Rule of Zero
In C++ the destructors of objects with automatic storage duration are invoked whenever their scope ends. This property is often used to handle cleanup of resources automatically in a pattern known by the not very descriptive name RAII.
An essential part of RAII is the concept of resource ownership: the object responsible for cleaning up a resource in its destructor owns that resource. Proper ownership policies are the secret to avoid resource leaks.
Implementing ownership policies can be tedious and error-prone work. Many articles and even books have been written to provide guidance and rules of thumb to help programmers with that task.
The good thing about C++ is that it allows us to encapsulate those ownership policies into generic reusable classes. This can greatly reduce the effort of handling ownership in other classes.
When we pass objects by value in C++, they get copied. If we want to store a value as a member, we use a non-pointer object member, to avoid running into dangling references immediately. Whenever we want a function to handle a copy of an argument, we can take that argument by value. If we want to handle the same object without making a copy, we can take that argument by reference (i.e. with a reference type).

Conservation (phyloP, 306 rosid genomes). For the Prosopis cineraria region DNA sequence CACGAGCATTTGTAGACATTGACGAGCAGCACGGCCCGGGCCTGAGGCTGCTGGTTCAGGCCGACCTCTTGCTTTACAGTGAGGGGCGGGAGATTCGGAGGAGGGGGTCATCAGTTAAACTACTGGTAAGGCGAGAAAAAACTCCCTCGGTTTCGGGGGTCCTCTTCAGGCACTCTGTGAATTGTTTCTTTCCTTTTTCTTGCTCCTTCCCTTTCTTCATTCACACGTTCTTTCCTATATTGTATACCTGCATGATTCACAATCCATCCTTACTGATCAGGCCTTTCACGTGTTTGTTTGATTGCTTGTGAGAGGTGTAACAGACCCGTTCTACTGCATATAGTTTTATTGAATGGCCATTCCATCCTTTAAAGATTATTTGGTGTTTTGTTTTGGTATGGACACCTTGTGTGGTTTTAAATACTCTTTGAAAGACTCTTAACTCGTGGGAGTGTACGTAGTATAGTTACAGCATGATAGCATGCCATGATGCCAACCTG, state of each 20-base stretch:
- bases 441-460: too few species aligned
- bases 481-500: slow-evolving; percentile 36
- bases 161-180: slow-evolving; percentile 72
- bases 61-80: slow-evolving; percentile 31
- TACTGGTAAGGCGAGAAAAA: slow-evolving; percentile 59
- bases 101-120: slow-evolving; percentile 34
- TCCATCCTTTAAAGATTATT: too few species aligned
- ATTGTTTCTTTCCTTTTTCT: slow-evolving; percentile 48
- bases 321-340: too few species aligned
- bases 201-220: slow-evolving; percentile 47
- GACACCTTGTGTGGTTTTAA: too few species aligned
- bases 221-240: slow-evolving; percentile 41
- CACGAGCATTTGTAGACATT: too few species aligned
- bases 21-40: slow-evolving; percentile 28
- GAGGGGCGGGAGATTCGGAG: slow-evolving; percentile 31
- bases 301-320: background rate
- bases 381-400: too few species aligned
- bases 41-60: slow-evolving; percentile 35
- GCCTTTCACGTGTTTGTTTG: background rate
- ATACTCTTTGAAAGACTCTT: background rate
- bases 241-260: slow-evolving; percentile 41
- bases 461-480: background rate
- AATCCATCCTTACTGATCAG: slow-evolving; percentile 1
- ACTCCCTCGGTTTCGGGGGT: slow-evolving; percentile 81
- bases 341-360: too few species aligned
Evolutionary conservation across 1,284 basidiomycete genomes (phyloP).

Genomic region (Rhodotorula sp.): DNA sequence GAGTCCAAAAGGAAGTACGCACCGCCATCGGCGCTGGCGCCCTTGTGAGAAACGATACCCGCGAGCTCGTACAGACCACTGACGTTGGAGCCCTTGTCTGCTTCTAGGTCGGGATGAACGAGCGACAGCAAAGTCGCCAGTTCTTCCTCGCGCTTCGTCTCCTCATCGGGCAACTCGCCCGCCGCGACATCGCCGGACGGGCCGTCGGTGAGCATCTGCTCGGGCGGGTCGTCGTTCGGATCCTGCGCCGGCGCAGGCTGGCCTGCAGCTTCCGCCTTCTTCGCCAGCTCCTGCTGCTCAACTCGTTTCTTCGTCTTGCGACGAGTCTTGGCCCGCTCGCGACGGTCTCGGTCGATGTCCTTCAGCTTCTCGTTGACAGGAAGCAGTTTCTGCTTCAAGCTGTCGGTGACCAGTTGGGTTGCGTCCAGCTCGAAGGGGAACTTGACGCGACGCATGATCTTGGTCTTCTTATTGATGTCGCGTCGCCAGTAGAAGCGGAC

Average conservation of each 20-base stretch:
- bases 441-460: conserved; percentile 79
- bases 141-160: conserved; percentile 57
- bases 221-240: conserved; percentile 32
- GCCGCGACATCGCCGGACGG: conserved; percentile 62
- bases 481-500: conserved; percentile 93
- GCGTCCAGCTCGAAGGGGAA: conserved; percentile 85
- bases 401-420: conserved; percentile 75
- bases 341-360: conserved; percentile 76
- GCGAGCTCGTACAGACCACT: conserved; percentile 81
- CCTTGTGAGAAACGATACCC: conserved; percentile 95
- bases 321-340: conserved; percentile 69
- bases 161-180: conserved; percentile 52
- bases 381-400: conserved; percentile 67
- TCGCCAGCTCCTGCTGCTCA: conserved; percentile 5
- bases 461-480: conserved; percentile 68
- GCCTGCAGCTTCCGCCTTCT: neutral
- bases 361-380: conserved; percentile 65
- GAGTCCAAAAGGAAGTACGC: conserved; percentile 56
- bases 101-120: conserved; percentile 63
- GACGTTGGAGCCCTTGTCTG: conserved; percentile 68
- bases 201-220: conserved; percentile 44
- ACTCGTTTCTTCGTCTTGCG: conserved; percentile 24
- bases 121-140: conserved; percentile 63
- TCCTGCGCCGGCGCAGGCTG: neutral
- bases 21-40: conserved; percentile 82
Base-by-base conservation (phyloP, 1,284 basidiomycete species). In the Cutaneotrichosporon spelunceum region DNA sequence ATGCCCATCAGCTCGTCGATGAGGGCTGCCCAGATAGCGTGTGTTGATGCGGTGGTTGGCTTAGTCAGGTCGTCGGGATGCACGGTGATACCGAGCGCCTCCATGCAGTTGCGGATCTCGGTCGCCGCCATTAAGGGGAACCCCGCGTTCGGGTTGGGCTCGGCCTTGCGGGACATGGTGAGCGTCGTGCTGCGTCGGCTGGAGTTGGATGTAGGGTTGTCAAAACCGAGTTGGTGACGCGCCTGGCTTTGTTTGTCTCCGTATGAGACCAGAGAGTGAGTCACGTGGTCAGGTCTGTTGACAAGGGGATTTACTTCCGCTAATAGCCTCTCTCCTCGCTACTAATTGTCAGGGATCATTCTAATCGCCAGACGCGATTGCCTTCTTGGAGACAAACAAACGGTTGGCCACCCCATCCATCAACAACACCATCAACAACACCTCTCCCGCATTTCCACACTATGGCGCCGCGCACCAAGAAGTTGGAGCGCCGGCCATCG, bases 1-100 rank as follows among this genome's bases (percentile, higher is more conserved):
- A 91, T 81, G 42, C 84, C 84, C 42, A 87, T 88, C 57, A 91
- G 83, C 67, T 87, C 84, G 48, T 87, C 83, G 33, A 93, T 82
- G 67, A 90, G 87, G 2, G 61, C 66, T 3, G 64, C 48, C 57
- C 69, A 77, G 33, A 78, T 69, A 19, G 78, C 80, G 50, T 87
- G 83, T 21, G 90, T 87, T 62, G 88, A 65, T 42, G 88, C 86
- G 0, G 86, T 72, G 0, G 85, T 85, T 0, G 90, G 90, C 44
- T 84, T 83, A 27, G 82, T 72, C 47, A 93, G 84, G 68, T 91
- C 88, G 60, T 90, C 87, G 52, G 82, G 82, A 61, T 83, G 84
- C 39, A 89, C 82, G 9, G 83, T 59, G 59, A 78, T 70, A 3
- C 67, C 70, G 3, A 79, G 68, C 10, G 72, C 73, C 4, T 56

Using value semantics is essential for RAII, because references don’t affect the lifetime of their referrents. Unfortunately, the default value semantics don’t interact very well with the idea of ownership described above.
Rule of Three
What happens when a copy of an object that owns a resource is made? By default a memberwise copy is performed. This means that the internal resource handle the object stores will be copied, ending up with two objects that own the same resource. This is likely to lead to them both trying to release the resource, and catastrophe follows.
Fortunately, C++ allows programmers to define what value semantics means for a class, by providing user-defined copy constructors and copy assignment operators.
To get consistent and correct behaviour, one has to pay close attention to how these user-defined functions interoperate. This idea is commonly known as the Rule of Three:
If a class defines a destructor, copy constructor or copy assignment operator then it should probably explicitly define all three, and not rely on their default implementation.
To solve this conflict between value semantics and ownership, one can take several approaches. Common choices include:
- do not allow copies to be made;
- provide custom copy semantics that copy the resource;
- make both objects have ownership of the resource;
- make copying transfer the resource;
Option #1 gives exclusive ownership of a resource to a single object and does not